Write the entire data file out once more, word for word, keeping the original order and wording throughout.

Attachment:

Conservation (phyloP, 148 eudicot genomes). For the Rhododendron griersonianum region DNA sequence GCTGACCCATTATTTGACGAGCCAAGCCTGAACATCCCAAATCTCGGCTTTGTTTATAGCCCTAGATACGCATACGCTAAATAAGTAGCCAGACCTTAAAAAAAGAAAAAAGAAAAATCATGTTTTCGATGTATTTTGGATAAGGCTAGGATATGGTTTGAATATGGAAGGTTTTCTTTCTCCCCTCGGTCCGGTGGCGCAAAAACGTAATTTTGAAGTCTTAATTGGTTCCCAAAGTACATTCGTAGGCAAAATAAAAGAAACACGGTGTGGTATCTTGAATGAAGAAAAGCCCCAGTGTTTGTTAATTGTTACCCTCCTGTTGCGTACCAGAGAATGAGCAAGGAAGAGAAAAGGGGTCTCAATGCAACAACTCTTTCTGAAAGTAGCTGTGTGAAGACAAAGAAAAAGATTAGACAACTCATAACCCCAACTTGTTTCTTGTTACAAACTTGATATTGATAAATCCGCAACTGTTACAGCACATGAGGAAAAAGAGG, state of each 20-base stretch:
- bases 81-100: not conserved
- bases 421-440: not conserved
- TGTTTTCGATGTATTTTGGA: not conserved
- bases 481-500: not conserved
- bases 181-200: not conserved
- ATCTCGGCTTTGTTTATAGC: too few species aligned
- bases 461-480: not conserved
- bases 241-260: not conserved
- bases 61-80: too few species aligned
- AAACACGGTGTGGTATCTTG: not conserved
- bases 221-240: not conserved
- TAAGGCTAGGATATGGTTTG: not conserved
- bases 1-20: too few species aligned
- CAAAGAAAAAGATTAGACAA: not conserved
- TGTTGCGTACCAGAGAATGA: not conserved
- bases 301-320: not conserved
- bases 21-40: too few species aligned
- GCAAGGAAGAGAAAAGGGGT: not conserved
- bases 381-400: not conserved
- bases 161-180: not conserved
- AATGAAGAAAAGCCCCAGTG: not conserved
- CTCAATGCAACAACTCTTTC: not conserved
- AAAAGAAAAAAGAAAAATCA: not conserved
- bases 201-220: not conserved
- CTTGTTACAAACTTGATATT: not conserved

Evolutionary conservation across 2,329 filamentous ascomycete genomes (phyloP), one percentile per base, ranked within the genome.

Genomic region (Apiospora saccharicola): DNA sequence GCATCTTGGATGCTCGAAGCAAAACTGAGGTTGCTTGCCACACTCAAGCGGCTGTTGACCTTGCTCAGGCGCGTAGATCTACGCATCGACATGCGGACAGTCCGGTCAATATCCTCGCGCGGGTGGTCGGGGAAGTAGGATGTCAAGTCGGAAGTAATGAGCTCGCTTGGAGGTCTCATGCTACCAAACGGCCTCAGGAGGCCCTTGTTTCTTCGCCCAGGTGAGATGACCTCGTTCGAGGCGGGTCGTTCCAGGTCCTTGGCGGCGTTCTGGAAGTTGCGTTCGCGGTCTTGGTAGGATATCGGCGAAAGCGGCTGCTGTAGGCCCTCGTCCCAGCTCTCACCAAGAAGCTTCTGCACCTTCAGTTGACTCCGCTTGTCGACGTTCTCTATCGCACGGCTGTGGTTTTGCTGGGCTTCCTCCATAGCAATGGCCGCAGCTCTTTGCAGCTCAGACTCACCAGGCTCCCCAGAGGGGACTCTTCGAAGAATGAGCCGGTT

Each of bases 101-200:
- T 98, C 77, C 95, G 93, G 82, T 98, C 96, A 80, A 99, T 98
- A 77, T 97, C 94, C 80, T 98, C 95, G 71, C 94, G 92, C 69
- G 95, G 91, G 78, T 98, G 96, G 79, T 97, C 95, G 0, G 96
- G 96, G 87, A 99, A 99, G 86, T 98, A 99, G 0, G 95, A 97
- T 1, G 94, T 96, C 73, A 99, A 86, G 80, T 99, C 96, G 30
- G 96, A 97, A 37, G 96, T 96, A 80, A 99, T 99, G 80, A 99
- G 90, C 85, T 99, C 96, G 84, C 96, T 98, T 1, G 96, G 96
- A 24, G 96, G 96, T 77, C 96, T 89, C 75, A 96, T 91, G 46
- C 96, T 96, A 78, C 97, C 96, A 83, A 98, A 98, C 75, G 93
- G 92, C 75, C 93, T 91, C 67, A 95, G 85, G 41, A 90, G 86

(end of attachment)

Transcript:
Conservation (phyloP, 148 eudicot genomes). For the Rhododendron griersonianum region DNA sequence GCTGACCCATTATTTGACGAGCCAAGCCTGAACATCCCAAATCTCGGCTTTGTTTATAGCCCTAGATACGCATACGCTAAATAAGTAGCCAGACCTTAAAAAAAGAAAAAAGAAAAATCATGTTTTCGATGTATTTTGGATAAGGCTAGGATATGGTTTGAATATGGAAGGTTTTCTTTCTCCCCTCGGTCCGGTGGCGCAAAAACGTAATTTTGAAGTCTTAATTGGTTCCCAAAGTACATTCGTAGGCAAAATAAAAGAAACACGGTGTGGTATCTTGAATGAAGAAAAGCCCCAGTGTTTGTTAATTGTTACCCTCCTGTTGCGTACCAGAGAATGAGCAAGGAAGAGAAAAGGGGTCTCAATGCAACAACTCTTTCTGAAAGTAGCTGTGTGAAGACAAAGAAAAAGATTAGACAACTCATAACCCCAACTTGTTTCTTGTTACAAACTTGATATTGATAAATCCGCAACTGTTACAGCACATGAGGAAAAAGAGG, state of each 20-base stretch:
- bases 81-100: not conserved
- bases 421-440: not conserved
- TGTTTTCGATGTATTTTGGA: not conserved
- bases 481-500: not conserved
- bases 181-200: not conserved
- ATCTCGGCTTTGTTTATAGC: too few species aligned
- bases 461-480: not conserved
- bases 241-260: not conserved
- bases 61-80: too few species aligned
- AAACACGGTGTGGTATCTTG: not conserved
- bases 221-240: not conserved
- TAAGGCTAGGATATGGTTTG: not conserved
- bases 1-20: too few species aligned
- CAAAGAAAAAGATTAGACAA: not conserved
- TGTTGCGTACCAGAGAATGA: not conserved
- bases 301-320: not conserved
- bases 21-40: too few species aligned
- GCAAGGAAGAGAAAAGGGGT: not conserved
- bases 381-400: not conserved
- bases 161-180: not conserved
- AATGAAGAAAAGCCCCAGTG: not conserved
- CTCAATGCAACAACTCTTTC: not conserved
- AAAAGAAAAAAGAAAAATCA: not conserved
- bases 201-220: not conserved
- CTTGTTACAAACTTGATATT: not conserved

Evolutionary conservation across 2,329 filamentous ascomycete genomes (phyloP), one percentile per base, ranked within the genome.

Genomic region (Apiospora saccharicola): DNA sequence GCATCTTGGATGCTCGAAGCAAAACTGAGGTTGCTTGCCACACTCAAGCGGCTGTTGACCTTGCTCAGGCGCGTAGATCTACGCATCGACATGCGGACAGTCCGGTCAATATCCTCGCGCGGGTGGTCGGGGAAGTAGGATGTCAAGTCGGAAGTAATGAGCTCGCTTGGAGGTCTCATGCTACCAAACGGCCTCAGGAGGCCCTTGTTTCTTCGCCCAGGTGAGATGACCTCGTTCGAGGCGGGTCGTTCCAGGTCCTTGGCGGCGTTCTGGAAGTTGCGTTCGCGGTCTTGGTAGGATATCGGCGAAAGCGGCTGCTGTAGGCCCTCGTCCCAGCTCTCACCAAGAAGCTTCTGCACCTTCAGTTGACTCCGCTTGTCGACGTTCTCTATCGCACGGCTGTGGTTTTGCTGGGCTTCCTCCATAGCAATGGCCGCAGCTCTTTGCAGCTCAGACTCACCAGGCTCCCCAGAGGGGACTCTTCGAAGAATGAGCCGGTT

Each of bases 101-200:
- T 98, C 77, C 95, G 93, G 82, T 98, C 96, A 80, A 99, T 98
- A 77, T 97, C 94, C 80, T 98, C 95, G 71, C 94, G 92, C 69
- G 95, G 91, G 78, T 98, G 96, G 79, T 97, C 95, G 0, G 96
- G 96, G 87, A 99, A 99, G 86, T 98, A 99, G 0, G 95, A 97
- T 1, G 94, T 96, C 73, A 99, A 86, G 80, T 99, C 96, G 30
- G 96, A 97, A 37, G 96, T 96, A 80, A 99, T 99, G 80, A 99
- G 90, C 85, T 99, C 96, G 84, C 96, T 98, T 1, G 96, G 96
- A 24, G 96, G 96, T 77, C 96, T 89, C 75, A 96, T 91, G 46
- C 96, T 96, A 78, C 97, C 96, A 83, A 98, A 98, C 75, G 93
- G 92, C 75, C 93, T 91, C 67, A 95, G 85, G 41, A 90, G 86